In this article, we examine the permitted uses in various commercial real estate zoning districts for New Orleans including Orleans and Jefferson Parishes. Zoning uses and density can determine feasibility, so gathering this information is imperative before you make an offer.
Commercial real estate development is not a feat undertaken by the weak. The entrepreneurs making things happen today are a special breed. They not only have a vision and an instinct of where opportunities exist, but they put their money where their mouth is, risking millions on just an idea. There is no guarantee that building a $25 million dollar apartment complex to solve the housing problem will produce the rents needed to break even and there is no guarantee that spending $6 million to make a shopping center look better will result in higher rental income, and it is really a long shot to build an office building since tenants can find current office space at $15/SF. Even with all the risks, developers are coming to New Orleans anyway and trying to make things happen because they like our culture and vibrant tourism based economy.
Many developers find our commercial real estate zoning and planning codes to be convoluted, but zoning codes are no more restrictive than in Atlanta, Memphis or Birmingham. Zoning is more lax in Covington and Mandeville than in New Orleans, but then you don't have the demographics to support a large project once you get away from New Orleans. In fact, New Orleans zoning and planning codes make sense, and it helps to know how they apply to what you are developing before you get started.
Let's examine building an apartment building in either Orleans or Jefferson Parish; ideally, you would want RM-4 zoning for the highest density, and you would need four to six acres. The first problem you'll face is finding four acres of land. It doesn't exist. The next problem is finding land zoned RM-4. Maybe you'll find a duplex or two but nothing of scale. One solution in Jefferson Parish is to use C-1 or C-2 zoning which allows multi-family use; however, Jefferson Parish requires 50% non-residential use on the ground floor of a multifamily structure over 30 units. Non-residential uses include parking, lobby, management office, mail or laundry room, and health club.
Another solution is to purchase industrial zoned land but change the zoning since multi-family is not allowed in industrial zoning.
One important issue is how the zoning code applies to the use of the space but there is also a code for land use which is easily identified by a map. The future land use map illustrates the preferred location of development over the next twenty years, and is comprised of eighteen future land use categories and provides for an adequate mix of land use types in appropriate locations. Residential categories range from low-density residential development to high-density residential development. The future land use map also provides a variety of commercial, office and retail, industrial, mixed-use, public, and recreation lands. In developing the plan, each of these uses, which are described below, are designed to protect existing neighborhoods, provide shopping and recreational uses in close proximity to residents, and to make the most efficient use of infrastructure.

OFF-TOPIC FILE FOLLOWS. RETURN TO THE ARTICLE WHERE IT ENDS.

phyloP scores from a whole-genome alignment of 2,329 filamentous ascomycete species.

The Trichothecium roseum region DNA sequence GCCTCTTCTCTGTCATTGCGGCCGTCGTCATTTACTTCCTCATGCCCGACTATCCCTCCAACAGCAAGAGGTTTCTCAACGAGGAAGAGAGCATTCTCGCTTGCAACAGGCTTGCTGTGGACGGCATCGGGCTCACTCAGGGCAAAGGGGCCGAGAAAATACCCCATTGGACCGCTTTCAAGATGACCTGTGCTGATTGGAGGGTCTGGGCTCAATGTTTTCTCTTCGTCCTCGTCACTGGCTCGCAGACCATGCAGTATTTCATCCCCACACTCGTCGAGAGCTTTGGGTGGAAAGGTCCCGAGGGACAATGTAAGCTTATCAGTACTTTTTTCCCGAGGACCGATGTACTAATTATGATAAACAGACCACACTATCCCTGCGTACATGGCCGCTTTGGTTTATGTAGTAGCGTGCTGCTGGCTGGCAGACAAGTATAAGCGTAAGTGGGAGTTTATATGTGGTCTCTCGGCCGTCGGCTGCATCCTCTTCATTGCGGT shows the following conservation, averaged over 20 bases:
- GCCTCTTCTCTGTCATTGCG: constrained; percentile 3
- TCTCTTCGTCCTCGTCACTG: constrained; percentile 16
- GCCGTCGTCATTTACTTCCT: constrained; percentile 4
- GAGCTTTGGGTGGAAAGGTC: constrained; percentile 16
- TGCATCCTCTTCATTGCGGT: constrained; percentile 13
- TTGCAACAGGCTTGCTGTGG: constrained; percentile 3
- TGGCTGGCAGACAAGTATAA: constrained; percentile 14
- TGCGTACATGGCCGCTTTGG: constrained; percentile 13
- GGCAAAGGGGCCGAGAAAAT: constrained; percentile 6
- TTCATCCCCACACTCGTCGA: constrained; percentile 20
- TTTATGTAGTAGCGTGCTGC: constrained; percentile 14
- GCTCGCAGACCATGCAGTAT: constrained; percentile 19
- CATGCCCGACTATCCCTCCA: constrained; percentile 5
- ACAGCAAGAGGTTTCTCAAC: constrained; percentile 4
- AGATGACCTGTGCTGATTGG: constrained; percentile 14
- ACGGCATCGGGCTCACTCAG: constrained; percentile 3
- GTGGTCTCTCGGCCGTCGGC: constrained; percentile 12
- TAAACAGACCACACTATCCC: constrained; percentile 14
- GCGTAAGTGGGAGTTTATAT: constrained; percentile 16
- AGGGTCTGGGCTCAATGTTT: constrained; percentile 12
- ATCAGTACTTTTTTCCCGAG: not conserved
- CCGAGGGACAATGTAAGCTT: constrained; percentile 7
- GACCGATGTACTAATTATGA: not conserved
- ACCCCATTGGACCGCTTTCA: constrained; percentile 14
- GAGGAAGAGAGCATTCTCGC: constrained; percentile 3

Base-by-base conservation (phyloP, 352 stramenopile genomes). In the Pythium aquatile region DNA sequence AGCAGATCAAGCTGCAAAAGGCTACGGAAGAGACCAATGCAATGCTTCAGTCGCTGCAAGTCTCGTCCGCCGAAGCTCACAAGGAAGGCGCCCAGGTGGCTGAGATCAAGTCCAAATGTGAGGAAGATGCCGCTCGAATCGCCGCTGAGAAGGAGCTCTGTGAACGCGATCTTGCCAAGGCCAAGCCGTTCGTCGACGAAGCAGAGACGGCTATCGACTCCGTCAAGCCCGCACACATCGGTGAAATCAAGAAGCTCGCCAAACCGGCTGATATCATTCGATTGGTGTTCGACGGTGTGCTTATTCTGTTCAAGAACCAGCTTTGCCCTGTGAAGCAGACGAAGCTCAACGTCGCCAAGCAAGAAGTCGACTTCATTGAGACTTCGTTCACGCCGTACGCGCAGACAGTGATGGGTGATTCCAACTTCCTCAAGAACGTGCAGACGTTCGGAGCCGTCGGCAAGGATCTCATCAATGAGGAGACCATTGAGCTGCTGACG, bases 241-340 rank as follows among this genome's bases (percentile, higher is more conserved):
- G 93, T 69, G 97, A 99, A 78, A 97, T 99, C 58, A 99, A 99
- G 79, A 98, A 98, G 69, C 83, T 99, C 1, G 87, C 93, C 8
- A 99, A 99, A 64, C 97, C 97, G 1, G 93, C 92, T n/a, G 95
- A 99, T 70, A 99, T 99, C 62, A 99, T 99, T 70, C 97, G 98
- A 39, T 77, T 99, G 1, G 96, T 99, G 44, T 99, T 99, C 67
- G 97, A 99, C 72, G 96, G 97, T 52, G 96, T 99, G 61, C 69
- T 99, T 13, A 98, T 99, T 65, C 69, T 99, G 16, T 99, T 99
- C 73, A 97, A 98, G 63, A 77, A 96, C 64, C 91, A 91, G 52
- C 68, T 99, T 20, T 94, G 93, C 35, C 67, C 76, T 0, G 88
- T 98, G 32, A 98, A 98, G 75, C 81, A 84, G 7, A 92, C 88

In Orleans Parish, commercial zoning categories are:
Orleans Parish Residential Zoning: C-2 zoning allows the same uses as RM-4, which, for multi-family exceeding 41 units, has a density of 1,000/SF lot area per dwelling unit, with a minimum 400/SF lot area for a residential planned community. In addition to the zoning, you might have a specific land use or an overlay district. The Urban Corridor Overlay is a part of B-1 zoning in Jefferson Parish which means any development must undergo a complete review by the City Planning Department, which usually takes several months. B-1 allows uses approved by RM-1, which has a minimum density of 1,800/SF minimum lot area for a three-family or more development.
The fact is you'll need a simple letter backing the project from the City Council member in the district where your development is, but no City Council member will back a project that the neighborhood associations are against. A short meeting, one-on-one, with the president of the neighborhood associations (there may be more than one) will go a long way towards building support. You will need floor plans and architectural drawings to help explain the details of your project. Neighborhoods prefer developments that bring unique businesses to the area and only want two things: no increased traffic or littering. Little things like rebuilding playgrounds go a long way to getting neighborhood support.
Some areas allow multi-family as a conditional use, such as B-1 zoning, which means the Executive Director of the Planning Department must recommend the City Planning Commission conduct a public hearing, and the City Council is the final decision-maker. For years, New Orleans City Council members have not been willing to even meet with developers to learn how they can bring new businesses into their district, and the result of their action is a lack of growth, especially in New Orleans East.
How do you change commercial real estate zoning? File the paperwork, meet with neighborhood leaders and the City Council Representative, present at a public hearing, then wait for the City Council vote. Total time: six to twelve months.
If all this zoning information seems confusing, the solution is to build a team of experts you can rely on including a knowledgeable commercial real estate agent along with a seasoned contractor and architect.